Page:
When Matthew Mellon tragically passed away in Mexico in 2018, the cryptocurrency community lost an important investor and supporter. Matthew was a prominent heir of the powerful Mellon family of bankers, and he inherited more than just monetary wealth; he was an early Bitcoin investor who reinvested his profits into Ripple, the competing blockchain-based cryptocurrency that trades under the XRP symbol. At one point, Mellon’s XRP holdings were valued at more than a billion dollars, and the private key to his cryptocurrency wallet may have been irretrievably lost with his death.
Lost Passwords and Lost Cryptocurrency
The issue of lost digital currency passwords has been around since Bitcoin was launched nearly a decade ago. It is difficult to determine the exact amount of cryptocurrency currently frozen or inaccessible due to private keys or physical wallets that can no longer be retrieved. A few years ago, the story of an early digital currency miner who accidentally threw away a hard drive containing the cryptographic private keys to more than $10 million worth of Bitcoin; that man has unsuccessfully petitioned his municipal council for permission to excavate the local landfill, even offering the city a 50 percent finder’s fee.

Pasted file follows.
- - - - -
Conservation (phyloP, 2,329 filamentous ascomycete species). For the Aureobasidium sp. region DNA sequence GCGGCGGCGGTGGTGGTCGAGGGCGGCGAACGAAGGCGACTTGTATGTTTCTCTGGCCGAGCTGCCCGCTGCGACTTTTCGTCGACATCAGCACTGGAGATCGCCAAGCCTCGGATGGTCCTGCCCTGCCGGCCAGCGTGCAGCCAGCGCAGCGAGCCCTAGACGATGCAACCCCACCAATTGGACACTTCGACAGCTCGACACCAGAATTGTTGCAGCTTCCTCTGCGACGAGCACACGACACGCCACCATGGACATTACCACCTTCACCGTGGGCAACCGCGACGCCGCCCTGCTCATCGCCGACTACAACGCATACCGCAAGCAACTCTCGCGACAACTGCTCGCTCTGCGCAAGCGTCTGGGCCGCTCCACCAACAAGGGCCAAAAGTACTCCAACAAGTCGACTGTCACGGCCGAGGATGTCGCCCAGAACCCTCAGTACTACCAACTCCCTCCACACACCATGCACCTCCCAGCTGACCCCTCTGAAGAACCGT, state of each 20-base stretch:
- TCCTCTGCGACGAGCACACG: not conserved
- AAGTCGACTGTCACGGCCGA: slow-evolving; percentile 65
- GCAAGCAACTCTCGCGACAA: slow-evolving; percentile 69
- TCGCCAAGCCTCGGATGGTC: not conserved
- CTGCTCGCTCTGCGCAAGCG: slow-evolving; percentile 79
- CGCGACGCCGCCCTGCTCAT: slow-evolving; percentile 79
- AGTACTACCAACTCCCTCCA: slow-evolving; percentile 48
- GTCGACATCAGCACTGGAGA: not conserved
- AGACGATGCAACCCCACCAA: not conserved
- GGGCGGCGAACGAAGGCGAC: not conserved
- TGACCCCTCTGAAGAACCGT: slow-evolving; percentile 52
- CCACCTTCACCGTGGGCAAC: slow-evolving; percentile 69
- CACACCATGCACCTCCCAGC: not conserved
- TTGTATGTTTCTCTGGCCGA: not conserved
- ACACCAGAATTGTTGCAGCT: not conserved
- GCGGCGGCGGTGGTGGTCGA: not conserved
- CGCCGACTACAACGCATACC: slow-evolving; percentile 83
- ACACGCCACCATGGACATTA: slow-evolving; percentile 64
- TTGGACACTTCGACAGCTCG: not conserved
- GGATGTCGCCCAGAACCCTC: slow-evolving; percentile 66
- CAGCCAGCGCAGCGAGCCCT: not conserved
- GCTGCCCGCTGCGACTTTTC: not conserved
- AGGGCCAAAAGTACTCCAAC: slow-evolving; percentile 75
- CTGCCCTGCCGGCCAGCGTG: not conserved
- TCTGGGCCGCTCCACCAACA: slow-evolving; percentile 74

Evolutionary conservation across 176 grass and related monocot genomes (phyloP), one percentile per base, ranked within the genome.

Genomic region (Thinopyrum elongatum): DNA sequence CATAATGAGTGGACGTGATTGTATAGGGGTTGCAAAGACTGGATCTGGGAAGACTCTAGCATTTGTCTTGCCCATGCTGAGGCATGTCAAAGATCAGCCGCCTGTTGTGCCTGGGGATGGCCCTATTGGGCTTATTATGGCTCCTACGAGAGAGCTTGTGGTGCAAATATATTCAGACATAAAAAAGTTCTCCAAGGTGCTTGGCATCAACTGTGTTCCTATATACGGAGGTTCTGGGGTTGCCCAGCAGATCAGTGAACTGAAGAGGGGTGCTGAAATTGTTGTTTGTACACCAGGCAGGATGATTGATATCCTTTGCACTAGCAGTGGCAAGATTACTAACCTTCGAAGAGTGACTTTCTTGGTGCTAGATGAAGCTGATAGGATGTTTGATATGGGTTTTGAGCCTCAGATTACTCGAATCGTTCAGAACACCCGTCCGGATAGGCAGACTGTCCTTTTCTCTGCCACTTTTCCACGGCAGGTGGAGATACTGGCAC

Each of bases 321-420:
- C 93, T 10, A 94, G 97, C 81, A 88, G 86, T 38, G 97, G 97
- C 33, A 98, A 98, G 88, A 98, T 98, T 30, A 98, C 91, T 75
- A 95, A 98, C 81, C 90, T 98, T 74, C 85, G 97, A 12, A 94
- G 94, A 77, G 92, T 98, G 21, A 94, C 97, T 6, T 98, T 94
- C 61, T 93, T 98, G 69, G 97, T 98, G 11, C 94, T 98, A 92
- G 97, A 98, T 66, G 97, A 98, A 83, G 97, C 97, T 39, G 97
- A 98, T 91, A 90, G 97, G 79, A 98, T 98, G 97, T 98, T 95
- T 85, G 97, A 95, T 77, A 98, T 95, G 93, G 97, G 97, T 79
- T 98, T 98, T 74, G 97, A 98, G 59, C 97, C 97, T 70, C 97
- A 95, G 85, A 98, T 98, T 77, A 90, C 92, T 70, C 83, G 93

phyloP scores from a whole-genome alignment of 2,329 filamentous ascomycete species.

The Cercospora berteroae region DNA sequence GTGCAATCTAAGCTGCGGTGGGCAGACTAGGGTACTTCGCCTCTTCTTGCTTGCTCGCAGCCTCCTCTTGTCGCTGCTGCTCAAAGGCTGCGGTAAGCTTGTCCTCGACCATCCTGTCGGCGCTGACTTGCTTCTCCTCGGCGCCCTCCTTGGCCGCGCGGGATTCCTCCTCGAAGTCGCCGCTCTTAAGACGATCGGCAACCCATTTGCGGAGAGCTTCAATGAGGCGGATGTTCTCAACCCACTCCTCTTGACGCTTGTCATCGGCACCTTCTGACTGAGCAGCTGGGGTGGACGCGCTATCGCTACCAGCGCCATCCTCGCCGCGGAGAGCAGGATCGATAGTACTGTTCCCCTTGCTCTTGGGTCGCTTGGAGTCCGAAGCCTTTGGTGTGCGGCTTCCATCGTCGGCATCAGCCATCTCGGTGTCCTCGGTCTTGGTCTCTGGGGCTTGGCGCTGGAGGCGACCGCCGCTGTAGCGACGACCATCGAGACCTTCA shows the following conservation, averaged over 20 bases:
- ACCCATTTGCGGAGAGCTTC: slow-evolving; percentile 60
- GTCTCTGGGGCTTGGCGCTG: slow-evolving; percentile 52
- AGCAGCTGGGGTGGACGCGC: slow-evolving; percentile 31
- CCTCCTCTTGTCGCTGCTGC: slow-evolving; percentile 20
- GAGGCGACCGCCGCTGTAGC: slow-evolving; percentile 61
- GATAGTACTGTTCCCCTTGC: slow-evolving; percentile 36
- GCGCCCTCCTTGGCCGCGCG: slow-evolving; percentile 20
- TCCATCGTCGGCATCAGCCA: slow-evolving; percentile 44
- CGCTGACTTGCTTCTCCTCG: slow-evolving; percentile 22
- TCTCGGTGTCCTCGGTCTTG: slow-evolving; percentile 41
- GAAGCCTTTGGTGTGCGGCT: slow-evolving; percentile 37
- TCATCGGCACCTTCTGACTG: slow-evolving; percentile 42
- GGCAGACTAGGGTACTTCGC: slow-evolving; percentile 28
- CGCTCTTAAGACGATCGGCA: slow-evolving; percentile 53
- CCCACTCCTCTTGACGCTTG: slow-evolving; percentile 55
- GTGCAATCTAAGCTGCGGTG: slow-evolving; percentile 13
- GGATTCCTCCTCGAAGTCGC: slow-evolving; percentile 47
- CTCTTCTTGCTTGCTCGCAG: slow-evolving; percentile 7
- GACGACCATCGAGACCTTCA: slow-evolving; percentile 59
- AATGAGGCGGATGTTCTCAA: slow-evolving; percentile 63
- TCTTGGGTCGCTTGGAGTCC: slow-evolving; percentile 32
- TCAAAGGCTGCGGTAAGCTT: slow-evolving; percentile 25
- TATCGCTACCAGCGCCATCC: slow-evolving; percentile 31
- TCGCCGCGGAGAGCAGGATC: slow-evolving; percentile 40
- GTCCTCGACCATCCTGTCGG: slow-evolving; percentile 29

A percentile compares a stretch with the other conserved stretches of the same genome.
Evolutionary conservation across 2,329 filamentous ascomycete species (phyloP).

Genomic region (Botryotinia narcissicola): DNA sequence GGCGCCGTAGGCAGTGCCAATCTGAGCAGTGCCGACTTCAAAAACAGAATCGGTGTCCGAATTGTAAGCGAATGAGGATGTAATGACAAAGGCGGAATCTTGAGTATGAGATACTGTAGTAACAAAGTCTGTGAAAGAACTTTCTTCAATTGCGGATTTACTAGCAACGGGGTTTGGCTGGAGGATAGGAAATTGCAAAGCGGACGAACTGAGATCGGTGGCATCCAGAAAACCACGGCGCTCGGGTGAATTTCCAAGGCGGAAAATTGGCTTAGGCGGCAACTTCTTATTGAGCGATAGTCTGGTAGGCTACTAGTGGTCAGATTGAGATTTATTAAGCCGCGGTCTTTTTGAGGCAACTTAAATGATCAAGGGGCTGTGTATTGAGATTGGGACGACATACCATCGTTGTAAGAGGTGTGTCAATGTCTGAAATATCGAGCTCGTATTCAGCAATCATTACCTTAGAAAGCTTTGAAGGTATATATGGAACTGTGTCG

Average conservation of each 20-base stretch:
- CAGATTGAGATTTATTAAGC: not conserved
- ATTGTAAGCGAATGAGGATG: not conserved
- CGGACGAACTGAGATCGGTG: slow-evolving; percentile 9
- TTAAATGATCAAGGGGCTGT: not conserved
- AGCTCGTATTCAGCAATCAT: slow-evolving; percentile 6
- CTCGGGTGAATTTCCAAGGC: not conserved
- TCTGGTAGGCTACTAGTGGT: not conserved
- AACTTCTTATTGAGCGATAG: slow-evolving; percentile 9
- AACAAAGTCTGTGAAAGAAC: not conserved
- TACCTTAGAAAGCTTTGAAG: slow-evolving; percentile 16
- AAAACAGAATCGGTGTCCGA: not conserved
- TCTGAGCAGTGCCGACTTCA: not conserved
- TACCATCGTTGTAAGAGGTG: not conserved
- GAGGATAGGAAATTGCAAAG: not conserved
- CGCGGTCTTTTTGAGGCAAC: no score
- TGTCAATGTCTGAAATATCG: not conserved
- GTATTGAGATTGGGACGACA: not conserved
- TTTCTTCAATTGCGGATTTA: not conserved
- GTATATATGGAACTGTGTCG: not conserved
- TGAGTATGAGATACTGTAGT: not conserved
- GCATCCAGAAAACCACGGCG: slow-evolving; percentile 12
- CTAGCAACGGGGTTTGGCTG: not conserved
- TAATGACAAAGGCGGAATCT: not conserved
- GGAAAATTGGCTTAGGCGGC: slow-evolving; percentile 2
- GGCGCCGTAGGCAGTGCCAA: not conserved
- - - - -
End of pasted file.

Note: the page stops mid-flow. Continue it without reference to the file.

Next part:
The landfill story above was even parodied on an episode of the hit HBO comedy series “Silicon Valley,” and the New York Post has compiled various stories about lost cryptocurrency passwords.
Understanding the Security Methods of Cryptocurrency Wallets
Most digital currency holders are not aware of the public and private keys that define the tokens stored in their online, physical and portable wallets. These 256-bit character strings are difficult for most people to remember unless they are photographic memory savants; for this reason, digital currency wallets are accessed by simpler password and PIN combinations. Some USB cryptocurrency wallets feature biometrics devices such as fingerprint scanners, and security experts believe that this could become a widespread protocol in the near future.
Some USB cryptocurrency wallets feature biometrics devices
As to what will happen to the tokens frozen by the loss of passwords, the only problem they pose is that they will not enter circulation. Should XRP become an accepted digital currency that can be used for retail purchase transactions, the $1 billion locked into the Matthew Mellon estate will not be able to circulate, but this will not add or take away liquidity from the cryptocurrency market.
In the end, the future of biometrics as a standard security feature for digital currency wallets cannot come soon enough, but there will also be estate planning issues to consider.